Although TTP is recognized classically by the pentad of thrombocytopenia, microangiopathic hemolytic anemia, fluctuating neurologic signs, renal abnormalities, and fever,2 and HUS by a triad of signs — the hematologic abnormalities of TTP plus renal disease2 — pathologic changes may overlap significantly. Sporadic HUS patients often have multiple organ involvement, similar to TTP, with dermal, ocular, and neurologic changes.1,3 In one study, cerebral microthrombi were found in one-half of 26 HUS patients at autopsy, with clinical neurologic manifestations in 15 of 44 cases and, reciprocally, renal dysfunction occurs in 40% to 80% of TTP cases.1 

However, it is important to distinguish between two forms of HUS. The epidemic type, occurring primarily in children less than 5 years of age, is typically preceded by bloody diarrhea and has an excellent prognosis without plasma therapy.4,5 In contrast, sporadic forms of HUS occur in older children and adults, have a much poorer prognosis, are often relapsing, and respond to plasmapheresis with plasma exchange, as does TTP.1 Renal microangiopathy occurs in both forms of HUS, but distinct histologic patterns are found in the kidney.3,6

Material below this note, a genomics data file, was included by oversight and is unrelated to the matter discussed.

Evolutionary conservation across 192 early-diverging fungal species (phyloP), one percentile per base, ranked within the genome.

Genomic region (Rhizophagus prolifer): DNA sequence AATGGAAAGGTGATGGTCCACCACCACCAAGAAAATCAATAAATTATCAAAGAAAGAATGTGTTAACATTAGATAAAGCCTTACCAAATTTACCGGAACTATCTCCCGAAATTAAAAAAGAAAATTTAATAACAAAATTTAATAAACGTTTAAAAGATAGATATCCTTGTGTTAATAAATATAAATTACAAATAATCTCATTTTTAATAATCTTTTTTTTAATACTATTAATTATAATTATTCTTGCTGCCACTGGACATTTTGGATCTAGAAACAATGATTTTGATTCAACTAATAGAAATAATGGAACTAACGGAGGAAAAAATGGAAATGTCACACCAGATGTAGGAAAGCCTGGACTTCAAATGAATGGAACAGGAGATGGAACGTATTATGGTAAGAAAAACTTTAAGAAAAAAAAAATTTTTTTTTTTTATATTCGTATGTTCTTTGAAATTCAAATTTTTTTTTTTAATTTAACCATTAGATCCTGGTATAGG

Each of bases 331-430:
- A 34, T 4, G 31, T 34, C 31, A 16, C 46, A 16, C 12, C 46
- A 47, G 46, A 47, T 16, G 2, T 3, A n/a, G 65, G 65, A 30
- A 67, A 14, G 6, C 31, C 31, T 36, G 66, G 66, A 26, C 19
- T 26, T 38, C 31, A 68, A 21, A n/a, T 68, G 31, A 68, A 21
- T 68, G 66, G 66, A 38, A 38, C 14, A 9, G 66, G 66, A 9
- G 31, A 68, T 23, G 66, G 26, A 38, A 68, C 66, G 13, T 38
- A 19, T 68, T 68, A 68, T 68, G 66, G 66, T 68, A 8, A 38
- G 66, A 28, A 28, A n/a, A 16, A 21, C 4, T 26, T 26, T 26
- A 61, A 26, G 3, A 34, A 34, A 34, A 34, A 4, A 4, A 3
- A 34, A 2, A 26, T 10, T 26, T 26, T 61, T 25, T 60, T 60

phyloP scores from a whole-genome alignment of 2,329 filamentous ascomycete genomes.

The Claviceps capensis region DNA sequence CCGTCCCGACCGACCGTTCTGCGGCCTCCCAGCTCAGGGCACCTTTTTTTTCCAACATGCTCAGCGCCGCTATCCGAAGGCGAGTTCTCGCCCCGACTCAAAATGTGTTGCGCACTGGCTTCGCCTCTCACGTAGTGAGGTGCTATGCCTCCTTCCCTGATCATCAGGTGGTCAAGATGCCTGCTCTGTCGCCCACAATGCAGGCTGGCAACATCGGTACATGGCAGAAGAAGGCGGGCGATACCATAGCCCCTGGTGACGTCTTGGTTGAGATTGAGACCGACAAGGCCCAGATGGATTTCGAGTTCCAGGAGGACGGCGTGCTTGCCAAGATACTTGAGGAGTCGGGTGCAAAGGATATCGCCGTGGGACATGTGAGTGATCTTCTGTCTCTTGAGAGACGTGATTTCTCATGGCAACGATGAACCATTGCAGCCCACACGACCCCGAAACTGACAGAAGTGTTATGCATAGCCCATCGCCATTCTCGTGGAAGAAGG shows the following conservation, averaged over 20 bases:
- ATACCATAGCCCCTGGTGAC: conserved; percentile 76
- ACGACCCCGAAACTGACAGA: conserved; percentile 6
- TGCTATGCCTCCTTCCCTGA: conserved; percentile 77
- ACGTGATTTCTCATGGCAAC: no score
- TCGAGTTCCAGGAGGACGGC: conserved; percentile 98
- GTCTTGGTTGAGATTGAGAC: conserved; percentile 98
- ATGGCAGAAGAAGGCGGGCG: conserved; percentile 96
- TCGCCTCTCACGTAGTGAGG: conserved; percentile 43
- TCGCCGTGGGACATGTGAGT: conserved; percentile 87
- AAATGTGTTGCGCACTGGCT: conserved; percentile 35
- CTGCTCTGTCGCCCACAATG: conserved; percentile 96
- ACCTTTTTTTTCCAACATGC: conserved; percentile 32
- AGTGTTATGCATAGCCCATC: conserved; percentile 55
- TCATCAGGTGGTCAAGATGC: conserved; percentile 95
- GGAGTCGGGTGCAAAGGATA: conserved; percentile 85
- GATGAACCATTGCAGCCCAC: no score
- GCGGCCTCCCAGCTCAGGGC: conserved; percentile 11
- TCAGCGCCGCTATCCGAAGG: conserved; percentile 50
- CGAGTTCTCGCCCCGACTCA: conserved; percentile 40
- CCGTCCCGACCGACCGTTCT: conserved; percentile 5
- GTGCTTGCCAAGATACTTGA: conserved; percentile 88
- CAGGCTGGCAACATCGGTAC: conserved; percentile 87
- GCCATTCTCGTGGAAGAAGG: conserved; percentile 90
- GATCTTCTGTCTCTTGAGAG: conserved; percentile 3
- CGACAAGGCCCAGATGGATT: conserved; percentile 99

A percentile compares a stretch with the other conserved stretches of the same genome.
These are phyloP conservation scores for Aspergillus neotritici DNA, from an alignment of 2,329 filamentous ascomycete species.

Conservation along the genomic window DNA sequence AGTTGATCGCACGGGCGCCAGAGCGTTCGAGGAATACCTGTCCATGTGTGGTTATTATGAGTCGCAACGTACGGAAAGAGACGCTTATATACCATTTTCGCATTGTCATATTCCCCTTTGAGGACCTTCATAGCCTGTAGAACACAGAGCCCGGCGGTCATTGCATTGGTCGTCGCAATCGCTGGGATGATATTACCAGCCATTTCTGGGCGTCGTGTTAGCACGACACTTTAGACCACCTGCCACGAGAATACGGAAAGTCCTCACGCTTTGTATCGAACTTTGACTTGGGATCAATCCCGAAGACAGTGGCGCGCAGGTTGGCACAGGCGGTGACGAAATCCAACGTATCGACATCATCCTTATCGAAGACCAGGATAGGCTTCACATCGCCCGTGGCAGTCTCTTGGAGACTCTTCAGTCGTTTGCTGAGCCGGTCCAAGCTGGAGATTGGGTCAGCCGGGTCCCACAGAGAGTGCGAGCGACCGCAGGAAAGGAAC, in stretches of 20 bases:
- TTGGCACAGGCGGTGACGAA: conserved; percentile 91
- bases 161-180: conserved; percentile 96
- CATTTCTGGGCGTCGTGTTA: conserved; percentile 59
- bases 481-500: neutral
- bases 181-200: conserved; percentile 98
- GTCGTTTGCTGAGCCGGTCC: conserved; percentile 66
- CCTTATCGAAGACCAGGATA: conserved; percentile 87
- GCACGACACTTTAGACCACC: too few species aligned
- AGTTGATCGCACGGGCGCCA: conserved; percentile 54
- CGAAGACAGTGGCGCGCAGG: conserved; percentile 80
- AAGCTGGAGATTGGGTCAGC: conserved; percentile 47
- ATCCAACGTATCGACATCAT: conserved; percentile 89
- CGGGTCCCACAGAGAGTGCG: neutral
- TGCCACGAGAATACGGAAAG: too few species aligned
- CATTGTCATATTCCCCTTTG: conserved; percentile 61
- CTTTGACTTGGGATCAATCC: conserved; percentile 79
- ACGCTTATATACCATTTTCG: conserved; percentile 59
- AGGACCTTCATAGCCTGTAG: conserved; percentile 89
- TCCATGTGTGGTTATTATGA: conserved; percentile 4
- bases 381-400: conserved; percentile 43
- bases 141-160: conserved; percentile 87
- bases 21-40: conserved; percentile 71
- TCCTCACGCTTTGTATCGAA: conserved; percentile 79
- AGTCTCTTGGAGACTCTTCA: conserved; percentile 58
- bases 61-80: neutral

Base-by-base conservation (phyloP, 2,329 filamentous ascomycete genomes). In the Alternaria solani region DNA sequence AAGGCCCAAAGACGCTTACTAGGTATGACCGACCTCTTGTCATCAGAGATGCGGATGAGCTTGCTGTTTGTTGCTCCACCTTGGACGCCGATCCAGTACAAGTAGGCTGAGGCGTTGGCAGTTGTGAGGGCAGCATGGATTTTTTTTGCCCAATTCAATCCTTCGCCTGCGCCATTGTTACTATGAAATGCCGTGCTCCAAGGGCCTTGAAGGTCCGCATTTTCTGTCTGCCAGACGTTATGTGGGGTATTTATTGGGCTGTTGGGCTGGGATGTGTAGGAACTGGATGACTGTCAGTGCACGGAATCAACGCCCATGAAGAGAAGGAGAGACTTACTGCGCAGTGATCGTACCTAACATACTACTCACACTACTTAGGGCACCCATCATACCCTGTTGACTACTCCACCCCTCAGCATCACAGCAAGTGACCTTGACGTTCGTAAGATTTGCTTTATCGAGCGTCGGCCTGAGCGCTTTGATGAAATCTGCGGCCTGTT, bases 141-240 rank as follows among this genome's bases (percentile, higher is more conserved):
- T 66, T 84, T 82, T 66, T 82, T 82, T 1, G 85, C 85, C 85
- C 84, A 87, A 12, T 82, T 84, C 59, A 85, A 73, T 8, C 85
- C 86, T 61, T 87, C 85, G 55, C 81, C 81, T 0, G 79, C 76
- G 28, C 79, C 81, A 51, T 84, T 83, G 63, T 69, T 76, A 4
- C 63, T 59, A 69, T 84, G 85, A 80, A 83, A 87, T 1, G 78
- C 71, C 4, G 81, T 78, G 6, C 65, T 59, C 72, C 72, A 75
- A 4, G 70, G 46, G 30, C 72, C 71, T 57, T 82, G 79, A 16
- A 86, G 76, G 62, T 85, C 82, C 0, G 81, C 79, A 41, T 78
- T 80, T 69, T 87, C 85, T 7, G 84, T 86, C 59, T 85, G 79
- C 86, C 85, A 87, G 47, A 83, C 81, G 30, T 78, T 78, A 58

In diarrhea-associated HUS, fibrin thrombi predominate, larger vessel thrombosis with cortical necrosis may occur, and there is no EC proliferation.7 In sporadic HUS, as in TTP, platelet thrombi predominate, with EC activation, severe intimal proliferation leading to luminal stenosis, and a clear absence of inflammatory changes.4,7 The latter observations, together with EC detachment from renal and other affected microvasculature8 and their appearance in the periphery,9 are consistent with an apoptotic process. Indeed, a high frequency of apoptotic cells within glomerular capillary lumina, presumably of EC origin, has been described in adult HUS.10 These in vivo changes parallel our recent finding of TTP plasma-induced apoptosis among primary human dermal microvascular EC, but not large vessel umbilical vein EC, in vitro.11